Armageddon in 2012? The truth behind the doomsday theories
The picturesque French village of Bugarach, southwestern France braces for invasion of UFO campaigners who believe it will be only place to survive Armageddon in 2012. Here we examine the fact and the fiction behind the most popular doomsday scenarios.
21 Dec 2010
1. Alien invasion/government confirmation of extraterrestrial contact
Alien invasion has been the subject of great works of fiction since HG Wells published War of the Worlds in 1898. Fear of such an attack such as from Mars, a species from outside our galaxy or beings from other dimensions, ebbs and flows with the general state of anxiety on Earth.
Researchers have found that fear of attack by aliens tends to rise at times of heightened fear about more terrestrial threats.
Believers cite increasing numbers of UFO sightings, the alleged crash of a disc at Roswell, New Mexico, in 1947 and several seemingly credible photographs and videos of strange craft in our skies as evidence that such a threat is increasing.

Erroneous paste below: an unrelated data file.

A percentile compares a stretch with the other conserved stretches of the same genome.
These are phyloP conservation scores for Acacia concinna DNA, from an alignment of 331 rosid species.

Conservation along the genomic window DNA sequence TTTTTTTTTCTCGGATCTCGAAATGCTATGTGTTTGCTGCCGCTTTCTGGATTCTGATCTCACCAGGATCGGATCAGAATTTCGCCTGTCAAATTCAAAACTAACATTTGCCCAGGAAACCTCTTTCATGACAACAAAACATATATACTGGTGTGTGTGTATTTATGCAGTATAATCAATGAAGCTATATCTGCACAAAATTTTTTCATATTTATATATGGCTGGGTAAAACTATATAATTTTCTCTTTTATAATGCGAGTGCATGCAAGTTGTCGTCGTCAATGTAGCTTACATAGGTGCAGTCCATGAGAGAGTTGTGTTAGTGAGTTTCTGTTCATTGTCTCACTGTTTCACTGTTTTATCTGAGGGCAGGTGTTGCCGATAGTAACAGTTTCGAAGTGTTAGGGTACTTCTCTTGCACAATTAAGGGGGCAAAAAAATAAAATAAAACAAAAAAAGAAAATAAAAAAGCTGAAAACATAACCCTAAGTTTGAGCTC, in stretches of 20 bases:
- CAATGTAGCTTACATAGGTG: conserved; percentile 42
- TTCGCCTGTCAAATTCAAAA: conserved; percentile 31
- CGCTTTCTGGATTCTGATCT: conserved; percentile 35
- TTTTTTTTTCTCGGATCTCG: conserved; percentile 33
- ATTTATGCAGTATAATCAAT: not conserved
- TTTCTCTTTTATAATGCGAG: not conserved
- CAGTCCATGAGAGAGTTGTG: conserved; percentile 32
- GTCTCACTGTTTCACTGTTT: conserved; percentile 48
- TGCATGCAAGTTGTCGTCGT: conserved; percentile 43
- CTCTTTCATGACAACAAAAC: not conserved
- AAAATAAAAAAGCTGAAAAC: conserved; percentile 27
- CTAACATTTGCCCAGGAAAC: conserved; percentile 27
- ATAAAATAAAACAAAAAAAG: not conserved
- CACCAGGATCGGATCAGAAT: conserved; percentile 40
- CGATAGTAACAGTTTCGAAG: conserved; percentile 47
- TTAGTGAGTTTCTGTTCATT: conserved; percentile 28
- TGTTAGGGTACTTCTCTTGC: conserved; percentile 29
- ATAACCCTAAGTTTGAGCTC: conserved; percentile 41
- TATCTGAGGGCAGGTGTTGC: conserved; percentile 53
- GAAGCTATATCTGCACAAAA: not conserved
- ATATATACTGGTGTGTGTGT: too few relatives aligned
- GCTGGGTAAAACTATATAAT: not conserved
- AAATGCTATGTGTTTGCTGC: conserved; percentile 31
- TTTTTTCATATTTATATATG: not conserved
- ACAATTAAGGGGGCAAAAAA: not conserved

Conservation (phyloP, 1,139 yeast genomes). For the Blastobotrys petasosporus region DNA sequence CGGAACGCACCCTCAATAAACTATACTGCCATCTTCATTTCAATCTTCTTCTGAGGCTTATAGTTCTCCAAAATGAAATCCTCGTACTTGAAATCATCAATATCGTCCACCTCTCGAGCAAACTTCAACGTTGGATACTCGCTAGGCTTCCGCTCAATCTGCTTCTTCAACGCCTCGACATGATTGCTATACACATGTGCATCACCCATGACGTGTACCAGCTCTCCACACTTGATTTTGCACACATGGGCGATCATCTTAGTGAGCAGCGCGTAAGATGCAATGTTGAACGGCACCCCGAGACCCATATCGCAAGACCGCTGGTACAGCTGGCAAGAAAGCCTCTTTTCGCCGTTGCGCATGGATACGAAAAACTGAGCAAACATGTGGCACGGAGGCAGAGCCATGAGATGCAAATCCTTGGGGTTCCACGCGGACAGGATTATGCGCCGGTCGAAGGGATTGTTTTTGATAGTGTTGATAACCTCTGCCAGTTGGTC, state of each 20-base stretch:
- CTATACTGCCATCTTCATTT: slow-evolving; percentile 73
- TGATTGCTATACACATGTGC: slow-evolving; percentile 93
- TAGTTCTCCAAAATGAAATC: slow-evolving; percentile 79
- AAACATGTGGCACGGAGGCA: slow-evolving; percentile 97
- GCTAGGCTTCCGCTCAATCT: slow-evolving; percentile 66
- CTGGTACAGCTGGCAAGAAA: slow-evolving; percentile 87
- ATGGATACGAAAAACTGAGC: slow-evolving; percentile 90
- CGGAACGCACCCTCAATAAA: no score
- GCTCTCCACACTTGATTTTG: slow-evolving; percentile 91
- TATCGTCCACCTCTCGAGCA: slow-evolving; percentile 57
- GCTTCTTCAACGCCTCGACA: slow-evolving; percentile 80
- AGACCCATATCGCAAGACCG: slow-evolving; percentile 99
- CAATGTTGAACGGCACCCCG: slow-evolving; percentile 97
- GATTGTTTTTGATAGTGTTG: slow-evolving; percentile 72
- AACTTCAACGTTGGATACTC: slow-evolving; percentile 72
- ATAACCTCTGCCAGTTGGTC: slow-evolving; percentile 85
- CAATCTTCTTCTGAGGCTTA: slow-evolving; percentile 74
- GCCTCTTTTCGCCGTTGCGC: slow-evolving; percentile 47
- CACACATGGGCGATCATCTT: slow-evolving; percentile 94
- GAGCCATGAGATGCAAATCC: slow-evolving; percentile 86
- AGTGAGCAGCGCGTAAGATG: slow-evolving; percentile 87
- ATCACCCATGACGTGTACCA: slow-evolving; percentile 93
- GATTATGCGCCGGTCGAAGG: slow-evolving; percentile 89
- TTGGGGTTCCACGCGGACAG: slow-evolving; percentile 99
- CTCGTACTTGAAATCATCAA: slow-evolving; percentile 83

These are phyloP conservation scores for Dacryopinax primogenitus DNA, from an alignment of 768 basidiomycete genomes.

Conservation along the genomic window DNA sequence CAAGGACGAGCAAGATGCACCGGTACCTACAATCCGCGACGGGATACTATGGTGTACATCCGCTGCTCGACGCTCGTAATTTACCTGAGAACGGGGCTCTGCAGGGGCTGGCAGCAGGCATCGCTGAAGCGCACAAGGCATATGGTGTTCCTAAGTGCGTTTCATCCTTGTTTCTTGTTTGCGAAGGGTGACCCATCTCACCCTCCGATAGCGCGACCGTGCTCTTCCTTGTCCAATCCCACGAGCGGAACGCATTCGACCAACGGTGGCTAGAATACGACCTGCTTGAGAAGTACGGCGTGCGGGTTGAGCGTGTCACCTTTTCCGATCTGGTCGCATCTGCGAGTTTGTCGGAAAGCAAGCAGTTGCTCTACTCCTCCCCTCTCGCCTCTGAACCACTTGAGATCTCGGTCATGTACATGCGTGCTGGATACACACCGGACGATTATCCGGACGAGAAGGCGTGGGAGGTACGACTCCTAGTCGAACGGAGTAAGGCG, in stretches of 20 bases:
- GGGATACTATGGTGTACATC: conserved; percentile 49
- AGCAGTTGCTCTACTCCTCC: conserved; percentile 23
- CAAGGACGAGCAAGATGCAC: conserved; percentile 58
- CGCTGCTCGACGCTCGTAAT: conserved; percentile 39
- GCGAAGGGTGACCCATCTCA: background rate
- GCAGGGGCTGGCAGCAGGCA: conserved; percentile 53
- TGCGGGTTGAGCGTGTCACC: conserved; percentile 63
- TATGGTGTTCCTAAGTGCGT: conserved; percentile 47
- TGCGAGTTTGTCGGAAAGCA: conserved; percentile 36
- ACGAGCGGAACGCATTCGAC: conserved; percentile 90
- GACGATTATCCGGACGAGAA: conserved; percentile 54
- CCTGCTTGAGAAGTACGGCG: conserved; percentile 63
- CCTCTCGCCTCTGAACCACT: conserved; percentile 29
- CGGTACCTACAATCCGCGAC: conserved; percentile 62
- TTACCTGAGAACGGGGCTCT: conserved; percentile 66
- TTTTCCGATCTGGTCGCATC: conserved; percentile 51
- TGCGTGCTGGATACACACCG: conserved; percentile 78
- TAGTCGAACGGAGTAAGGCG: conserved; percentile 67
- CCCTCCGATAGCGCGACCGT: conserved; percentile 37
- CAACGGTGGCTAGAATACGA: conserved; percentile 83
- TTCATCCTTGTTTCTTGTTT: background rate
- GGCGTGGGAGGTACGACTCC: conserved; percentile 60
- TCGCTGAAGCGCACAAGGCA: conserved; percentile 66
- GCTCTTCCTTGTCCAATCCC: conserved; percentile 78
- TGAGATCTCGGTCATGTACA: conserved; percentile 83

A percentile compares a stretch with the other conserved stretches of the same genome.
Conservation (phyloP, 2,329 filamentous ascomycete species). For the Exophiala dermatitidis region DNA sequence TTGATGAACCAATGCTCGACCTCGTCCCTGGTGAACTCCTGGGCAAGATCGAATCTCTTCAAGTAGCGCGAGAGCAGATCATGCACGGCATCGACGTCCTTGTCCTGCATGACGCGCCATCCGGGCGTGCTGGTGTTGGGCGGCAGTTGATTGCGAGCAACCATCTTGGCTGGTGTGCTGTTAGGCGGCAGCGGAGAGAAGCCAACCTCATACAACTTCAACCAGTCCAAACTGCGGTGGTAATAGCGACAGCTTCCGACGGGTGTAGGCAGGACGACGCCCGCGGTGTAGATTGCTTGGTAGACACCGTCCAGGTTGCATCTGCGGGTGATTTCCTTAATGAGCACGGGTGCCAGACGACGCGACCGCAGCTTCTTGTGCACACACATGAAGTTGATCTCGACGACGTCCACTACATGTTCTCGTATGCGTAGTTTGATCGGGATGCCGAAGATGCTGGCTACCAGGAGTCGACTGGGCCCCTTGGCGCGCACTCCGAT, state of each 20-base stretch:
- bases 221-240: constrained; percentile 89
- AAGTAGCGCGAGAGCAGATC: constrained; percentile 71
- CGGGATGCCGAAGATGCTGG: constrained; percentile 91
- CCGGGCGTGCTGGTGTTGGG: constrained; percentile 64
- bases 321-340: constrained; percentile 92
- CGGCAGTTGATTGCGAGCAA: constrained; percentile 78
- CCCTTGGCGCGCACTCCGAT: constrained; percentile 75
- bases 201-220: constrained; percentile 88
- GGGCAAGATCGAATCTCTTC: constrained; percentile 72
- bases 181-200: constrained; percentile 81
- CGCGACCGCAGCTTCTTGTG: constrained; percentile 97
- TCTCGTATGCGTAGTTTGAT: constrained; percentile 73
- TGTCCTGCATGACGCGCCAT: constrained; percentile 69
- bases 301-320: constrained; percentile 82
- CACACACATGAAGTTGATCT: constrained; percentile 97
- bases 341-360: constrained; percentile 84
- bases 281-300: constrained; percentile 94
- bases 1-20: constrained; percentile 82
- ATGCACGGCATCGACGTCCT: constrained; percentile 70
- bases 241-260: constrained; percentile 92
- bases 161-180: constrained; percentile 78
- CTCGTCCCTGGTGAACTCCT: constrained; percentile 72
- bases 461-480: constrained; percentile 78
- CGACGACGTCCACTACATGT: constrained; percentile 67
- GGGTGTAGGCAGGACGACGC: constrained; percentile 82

Evidence: Photographs, videos, official releases that prove how governments around the world have monitored UFO activity for more than 50 years, stories by abductees and other claims by campaigners. But do any of these suggest that we're about to be taken over by a race of grey humanoids with large black eyes at any time in the future, let alone in 2012?
2. Nibiru/Planet X/Wormwood
Thousands of web forums and sites propose the belief that sometime in the early years of the 21st century, a previously undiscovered planet will collide with or pass very close to the Earth destroying civilisation or causing a massive planetary cataclysm.
Nibiru was invented in the late 1960s by Zechariah Sitchin in a book. According to Sitchin, Nibiru is a planet in our solar system which follows an erratic orbit bringing it into the inner system every 3,700 years. But Sitchin never suggested that it would threaten the Earth.
Some even suggest that Nibiru is a brown dwarf sister to our own sun and will first be seen towards the end of this year.